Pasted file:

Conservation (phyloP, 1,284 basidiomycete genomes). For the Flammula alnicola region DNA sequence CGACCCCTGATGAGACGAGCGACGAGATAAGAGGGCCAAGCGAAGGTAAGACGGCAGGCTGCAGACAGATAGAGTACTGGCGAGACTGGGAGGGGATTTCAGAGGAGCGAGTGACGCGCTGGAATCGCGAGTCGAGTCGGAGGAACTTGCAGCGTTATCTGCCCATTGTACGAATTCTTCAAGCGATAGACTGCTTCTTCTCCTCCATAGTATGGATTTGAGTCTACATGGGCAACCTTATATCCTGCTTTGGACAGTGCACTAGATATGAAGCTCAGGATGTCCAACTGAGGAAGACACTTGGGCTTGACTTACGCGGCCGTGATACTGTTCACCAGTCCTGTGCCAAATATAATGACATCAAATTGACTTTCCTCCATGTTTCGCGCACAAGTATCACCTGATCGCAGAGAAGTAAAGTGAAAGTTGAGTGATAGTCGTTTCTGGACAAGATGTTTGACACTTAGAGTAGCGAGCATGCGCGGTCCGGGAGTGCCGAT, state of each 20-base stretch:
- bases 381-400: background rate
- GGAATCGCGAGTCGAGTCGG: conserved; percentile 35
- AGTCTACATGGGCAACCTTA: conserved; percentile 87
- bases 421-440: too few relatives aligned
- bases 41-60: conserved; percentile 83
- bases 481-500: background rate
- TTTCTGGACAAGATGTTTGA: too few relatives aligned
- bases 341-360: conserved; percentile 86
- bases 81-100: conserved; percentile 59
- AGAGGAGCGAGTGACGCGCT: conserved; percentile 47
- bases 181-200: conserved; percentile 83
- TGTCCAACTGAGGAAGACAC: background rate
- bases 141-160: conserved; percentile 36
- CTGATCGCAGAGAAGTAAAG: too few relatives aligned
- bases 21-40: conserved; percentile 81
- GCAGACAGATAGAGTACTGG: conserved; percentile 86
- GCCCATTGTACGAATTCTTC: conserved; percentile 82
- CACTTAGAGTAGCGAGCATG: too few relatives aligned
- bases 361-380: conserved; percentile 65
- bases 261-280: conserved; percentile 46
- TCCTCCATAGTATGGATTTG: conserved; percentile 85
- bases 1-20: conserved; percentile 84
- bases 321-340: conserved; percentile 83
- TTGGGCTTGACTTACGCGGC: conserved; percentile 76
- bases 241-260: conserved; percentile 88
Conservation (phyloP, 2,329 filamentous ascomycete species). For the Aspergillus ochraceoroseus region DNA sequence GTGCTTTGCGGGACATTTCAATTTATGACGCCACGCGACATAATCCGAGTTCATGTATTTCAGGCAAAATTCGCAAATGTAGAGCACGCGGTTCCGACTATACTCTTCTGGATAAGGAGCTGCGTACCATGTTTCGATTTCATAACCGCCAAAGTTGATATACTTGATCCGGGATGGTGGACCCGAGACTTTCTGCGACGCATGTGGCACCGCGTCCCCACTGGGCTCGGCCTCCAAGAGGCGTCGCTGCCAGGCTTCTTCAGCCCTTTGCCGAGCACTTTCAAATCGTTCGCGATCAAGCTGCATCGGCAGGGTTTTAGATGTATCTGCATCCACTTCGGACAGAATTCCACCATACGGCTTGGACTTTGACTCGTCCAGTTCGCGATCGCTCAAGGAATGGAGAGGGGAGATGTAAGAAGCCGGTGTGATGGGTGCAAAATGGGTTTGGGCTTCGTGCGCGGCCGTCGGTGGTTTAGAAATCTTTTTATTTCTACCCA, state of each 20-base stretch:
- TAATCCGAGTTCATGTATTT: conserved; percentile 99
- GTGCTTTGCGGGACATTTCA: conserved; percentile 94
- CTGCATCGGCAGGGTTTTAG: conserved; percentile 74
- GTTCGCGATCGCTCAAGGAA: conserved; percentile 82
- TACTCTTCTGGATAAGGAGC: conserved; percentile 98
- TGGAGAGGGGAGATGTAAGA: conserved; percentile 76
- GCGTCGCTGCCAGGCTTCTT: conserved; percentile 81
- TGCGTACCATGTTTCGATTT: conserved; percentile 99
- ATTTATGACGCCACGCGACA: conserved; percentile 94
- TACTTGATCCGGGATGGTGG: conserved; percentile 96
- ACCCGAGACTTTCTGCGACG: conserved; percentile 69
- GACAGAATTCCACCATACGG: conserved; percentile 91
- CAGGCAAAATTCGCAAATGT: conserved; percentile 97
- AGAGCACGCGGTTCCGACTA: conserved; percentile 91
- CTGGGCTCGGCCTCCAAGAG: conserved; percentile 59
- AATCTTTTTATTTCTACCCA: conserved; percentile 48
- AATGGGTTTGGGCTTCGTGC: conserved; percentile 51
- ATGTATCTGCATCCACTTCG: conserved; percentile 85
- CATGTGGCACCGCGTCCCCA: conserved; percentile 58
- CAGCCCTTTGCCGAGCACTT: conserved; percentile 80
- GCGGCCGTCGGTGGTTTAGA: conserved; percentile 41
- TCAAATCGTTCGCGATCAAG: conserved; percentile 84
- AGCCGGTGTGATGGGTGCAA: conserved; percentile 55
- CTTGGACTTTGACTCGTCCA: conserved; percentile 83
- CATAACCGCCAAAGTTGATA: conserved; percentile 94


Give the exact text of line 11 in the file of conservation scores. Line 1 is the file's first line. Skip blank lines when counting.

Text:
- AGAGGAGCGAGTGACGCGCT: conserved; percentile 47